Sometimes, we do our work without knowing whether we’re making a change or not. This work is all about remembering why we do it, and looking for those moments of connection where you can say, “I made a difference.” You can make a slight difference in a five-year-old’s life, and the trajectory carries forward and changes their whole life.

Beyond that, I think we all need to spend time with people and activities that renew our life. We might not take the time to do those things because of the pressure we experience. Not one of us can solve every single problem that presents to us. There’s just too much. So we have to do what we can do, and acknowledge that there will be a time where we have to draw back. We can’t keep giving without replenishing. That’s where teamwork, the sense of connectedness we’ve been talking about, is so important for the caregiver as well as for our clients.

Katelyn Warner: We are destigmatizing mental health. Students are learning that it’s okay to talk about their mental health and speak up when they’re concerned about their peers. Kids are more accepting of their peers who are struggling. They feel more connected. We also see adults in schools who are building safe relationships with kids, building bonds and supporting families in finding what they need. Many people in this field are passionate about their work. They really get it. We are removing barriers and getting kids services who might not otherwise have access.

Georgette Harrison: I wholeheartedly agree. I’m finding a lot of hope in the young people. I have seen communities where kids have been empowered to take action. They’re getting trained in Youth Mental Health First Aid, serving as ambassadors for mental health in their schools. When you feel like you can affect change, you don’t feel helpless, right? Kids might tell other kids how they’re feeling before they’ll ever go to a grown-up. If we can help support young people to feel empowered and know what to do and who to turn to, that gives me a lot of hope.

Tim Kearney: I find hope in that incredible resiliency of the human spirit. I think of those pictures where a little plant is growing up through the crack in the sidewalk and somehow finding life. A lot of us are able to find that life with the children and families we’re working with, and help them build it. Some of us grew up or raised our children with Mr. (Fred) Rogers—he used to say that in times of trouble, look for the helpers. I get so much encouragement from all the people who step forth to help.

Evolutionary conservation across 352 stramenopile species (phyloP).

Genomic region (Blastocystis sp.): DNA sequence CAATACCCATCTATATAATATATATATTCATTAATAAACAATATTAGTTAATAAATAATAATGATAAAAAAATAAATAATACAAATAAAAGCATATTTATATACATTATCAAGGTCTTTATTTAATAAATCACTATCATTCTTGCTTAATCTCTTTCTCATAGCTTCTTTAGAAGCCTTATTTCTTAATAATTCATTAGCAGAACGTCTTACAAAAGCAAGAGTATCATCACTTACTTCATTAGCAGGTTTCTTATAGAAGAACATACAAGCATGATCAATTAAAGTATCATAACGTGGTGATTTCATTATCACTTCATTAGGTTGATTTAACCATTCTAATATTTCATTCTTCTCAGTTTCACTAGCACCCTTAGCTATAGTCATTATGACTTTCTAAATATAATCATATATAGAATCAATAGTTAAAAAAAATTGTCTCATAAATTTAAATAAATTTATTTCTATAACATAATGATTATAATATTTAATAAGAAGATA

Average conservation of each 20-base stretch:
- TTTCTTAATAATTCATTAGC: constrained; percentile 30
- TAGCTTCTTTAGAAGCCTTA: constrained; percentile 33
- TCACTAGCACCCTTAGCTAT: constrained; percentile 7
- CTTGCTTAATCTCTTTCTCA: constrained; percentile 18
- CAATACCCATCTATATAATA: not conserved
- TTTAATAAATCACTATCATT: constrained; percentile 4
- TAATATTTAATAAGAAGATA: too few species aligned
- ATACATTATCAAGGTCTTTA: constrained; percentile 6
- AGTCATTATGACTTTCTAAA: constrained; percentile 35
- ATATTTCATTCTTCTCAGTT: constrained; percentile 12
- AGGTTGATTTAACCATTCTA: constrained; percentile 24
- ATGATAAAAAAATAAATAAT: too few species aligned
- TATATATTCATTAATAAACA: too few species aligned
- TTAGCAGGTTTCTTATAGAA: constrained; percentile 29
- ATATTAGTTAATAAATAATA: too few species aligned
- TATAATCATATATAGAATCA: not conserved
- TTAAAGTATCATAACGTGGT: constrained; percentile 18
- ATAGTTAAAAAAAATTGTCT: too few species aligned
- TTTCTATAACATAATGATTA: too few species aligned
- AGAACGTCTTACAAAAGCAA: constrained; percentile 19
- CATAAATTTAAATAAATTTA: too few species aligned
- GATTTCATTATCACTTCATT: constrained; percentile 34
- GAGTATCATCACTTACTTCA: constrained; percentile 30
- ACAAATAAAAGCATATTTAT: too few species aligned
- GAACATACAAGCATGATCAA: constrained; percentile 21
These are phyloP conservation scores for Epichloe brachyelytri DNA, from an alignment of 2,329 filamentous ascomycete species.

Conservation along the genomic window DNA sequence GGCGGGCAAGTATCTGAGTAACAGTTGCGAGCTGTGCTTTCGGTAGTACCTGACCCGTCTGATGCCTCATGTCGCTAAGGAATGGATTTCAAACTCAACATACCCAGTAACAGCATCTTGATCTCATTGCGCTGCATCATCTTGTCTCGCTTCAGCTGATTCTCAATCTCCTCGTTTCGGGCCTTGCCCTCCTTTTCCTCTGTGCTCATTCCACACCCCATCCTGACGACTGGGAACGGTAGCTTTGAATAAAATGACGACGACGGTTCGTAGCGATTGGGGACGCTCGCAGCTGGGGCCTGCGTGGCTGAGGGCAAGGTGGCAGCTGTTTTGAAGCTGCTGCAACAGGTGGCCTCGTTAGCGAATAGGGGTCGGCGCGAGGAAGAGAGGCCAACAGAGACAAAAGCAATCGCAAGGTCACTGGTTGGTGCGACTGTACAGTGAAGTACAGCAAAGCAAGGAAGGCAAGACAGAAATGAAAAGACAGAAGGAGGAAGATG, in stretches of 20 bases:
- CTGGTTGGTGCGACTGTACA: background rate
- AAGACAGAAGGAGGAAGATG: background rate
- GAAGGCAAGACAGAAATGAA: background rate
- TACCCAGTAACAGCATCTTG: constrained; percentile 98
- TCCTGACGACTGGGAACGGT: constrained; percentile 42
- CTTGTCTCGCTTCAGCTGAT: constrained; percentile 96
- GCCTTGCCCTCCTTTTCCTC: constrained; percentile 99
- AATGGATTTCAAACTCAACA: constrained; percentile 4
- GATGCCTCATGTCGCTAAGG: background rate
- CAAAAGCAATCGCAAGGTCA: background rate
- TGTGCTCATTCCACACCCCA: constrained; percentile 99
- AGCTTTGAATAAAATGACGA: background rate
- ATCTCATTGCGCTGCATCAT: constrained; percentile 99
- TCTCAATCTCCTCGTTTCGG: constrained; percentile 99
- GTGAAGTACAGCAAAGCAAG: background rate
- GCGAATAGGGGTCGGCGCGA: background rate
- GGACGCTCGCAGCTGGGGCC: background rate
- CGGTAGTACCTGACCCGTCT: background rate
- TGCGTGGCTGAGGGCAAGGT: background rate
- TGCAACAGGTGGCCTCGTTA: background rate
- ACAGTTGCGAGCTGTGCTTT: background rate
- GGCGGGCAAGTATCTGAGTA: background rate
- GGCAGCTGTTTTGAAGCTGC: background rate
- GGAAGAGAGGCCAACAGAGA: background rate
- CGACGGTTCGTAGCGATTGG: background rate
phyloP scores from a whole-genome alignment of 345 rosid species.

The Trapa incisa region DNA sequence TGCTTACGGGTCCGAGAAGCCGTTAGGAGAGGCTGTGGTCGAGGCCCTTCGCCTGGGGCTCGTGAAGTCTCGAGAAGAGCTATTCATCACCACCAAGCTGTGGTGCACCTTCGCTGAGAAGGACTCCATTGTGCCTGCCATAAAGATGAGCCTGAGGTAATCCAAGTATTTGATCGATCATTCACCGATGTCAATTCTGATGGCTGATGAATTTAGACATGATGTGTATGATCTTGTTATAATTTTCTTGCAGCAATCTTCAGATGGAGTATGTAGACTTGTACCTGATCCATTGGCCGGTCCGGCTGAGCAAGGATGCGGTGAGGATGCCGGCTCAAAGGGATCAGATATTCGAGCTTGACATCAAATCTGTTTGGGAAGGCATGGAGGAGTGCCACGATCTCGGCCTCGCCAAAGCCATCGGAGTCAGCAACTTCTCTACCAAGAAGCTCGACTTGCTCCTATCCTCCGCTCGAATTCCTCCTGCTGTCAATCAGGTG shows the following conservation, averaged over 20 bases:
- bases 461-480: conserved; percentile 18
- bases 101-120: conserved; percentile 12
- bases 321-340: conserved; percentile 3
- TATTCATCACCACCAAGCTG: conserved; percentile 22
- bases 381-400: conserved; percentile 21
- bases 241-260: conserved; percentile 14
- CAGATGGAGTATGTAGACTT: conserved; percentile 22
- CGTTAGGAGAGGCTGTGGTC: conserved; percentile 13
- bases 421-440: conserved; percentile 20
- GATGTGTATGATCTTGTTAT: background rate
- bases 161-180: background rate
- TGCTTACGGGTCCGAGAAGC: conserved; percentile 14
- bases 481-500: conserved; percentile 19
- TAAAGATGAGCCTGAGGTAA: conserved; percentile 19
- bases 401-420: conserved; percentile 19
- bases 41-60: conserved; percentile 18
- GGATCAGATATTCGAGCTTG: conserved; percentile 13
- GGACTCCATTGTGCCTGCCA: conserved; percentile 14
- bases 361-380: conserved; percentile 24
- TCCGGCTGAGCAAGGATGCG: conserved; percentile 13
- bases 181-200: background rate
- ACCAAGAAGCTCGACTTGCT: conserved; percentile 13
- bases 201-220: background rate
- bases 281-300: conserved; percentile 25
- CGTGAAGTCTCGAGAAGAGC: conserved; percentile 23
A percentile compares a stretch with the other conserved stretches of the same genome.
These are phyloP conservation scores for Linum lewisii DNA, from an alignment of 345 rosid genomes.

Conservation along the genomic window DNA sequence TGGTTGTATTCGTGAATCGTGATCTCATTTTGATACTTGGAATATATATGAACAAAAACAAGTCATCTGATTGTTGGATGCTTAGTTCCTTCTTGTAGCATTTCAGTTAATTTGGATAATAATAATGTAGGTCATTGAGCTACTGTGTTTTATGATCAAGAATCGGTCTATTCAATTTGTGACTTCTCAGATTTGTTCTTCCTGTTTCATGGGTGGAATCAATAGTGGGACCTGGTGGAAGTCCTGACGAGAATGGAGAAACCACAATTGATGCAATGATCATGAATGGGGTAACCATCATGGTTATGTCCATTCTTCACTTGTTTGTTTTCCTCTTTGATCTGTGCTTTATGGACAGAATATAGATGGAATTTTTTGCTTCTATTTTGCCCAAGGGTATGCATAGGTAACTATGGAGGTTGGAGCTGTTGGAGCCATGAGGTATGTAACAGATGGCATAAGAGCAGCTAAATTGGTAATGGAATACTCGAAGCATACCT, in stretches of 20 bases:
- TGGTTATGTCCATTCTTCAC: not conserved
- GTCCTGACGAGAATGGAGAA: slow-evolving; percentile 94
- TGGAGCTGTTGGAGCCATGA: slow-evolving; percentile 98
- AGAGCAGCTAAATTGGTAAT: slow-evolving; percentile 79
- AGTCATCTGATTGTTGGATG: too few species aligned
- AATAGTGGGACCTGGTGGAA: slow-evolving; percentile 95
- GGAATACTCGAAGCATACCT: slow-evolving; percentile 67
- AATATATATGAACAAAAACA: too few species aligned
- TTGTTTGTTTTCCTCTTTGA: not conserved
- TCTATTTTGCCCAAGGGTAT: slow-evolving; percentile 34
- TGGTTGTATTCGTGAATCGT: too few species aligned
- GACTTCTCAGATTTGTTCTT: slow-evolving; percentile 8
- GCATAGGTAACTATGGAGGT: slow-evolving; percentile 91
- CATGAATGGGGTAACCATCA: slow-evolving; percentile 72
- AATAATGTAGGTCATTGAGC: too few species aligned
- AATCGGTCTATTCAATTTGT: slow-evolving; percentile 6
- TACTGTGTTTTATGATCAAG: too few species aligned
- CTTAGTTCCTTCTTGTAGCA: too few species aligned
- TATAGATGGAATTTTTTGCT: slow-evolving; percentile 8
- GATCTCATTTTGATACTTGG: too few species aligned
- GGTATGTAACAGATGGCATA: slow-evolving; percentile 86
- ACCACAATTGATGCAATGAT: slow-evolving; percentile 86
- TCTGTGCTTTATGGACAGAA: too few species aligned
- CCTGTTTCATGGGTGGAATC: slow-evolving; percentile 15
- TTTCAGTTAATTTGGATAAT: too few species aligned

Yvette Highsmith-Francis: I echo everything that my colleagues have shared. Even in the most challenging situations, the strength, the resiliency, the love, that flow through families and communities really inspire me. I too am encouraged where I hear the voices of young people. They provide tremendous hope.

Georgette Harrison: Among adults, there is a conversation happening about our mental health crisis being an issue of the lack of connectedness. We are talking more about loneliness and isolation, and less about symptoms or clinical presentations.

Tim Kearney: I agree. There’s been a shift. More people are understanding that instead of saying what is wrong with a child, we need to ask what happened to that child to create the situation we’re looking at. People are asking, how can we help? How can we make change?

Georgette Harrison: If we think about how to help people feel connected and less isolated, we’re thinking at a systems and community level, not just an individual level. These conversations aren’t just happening within clinical organizations. They are happening with spiritual leaders, civic leaders, grass roots activists, and more—because everyone can do something to make sure people feel connected to at least one person in their community.

If you or a loved one is in crisis or considering suicide, call 911 or call or text 988 to reach the 988 Suicide & Crisis Lifeline, available 24 hours a day, seven days a week.

Interview conducted by Lucile Bruce and Sandi Kornblum of the Moses/Weitzman Health System Communications Team.